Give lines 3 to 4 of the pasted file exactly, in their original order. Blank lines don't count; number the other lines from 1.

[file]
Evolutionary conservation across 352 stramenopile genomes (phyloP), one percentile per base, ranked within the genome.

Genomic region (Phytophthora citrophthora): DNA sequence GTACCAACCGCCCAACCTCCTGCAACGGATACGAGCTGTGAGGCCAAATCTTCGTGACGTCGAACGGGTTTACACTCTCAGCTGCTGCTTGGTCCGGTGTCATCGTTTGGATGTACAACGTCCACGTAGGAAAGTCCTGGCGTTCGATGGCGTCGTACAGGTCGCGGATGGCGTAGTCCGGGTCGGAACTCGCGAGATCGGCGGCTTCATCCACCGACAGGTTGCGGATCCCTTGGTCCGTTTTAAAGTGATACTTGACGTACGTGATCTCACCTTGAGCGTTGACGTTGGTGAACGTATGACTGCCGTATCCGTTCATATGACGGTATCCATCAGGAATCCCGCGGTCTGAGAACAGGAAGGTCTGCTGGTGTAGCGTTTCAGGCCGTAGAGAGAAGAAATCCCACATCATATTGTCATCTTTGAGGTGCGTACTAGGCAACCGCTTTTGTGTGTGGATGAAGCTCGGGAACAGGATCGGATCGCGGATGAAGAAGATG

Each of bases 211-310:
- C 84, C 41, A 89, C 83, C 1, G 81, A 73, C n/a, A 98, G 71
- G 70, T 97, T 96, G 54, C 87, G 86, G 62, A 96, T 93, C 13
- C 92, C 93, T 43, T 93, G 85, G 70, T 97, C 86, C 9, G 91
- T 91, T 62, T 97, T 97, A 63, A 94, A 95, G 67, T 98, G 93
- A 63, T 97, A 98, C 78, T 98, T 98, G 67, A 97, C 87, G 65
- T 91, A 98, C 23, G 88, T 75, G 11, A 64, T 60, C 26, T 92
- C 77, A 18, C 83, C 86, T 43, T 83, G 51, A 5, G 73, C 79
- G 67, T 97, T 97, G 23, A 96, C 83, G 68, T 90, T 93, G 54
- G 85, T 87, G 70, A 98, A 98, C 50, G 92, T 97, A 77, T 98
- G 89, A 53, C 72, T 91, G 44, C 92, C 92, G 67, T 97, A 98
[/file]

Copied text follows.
Each of bases 211-310:
- C 84, C 41, A 89, C 83, C 1, G 81, A 73, C n/a, A 98, G 71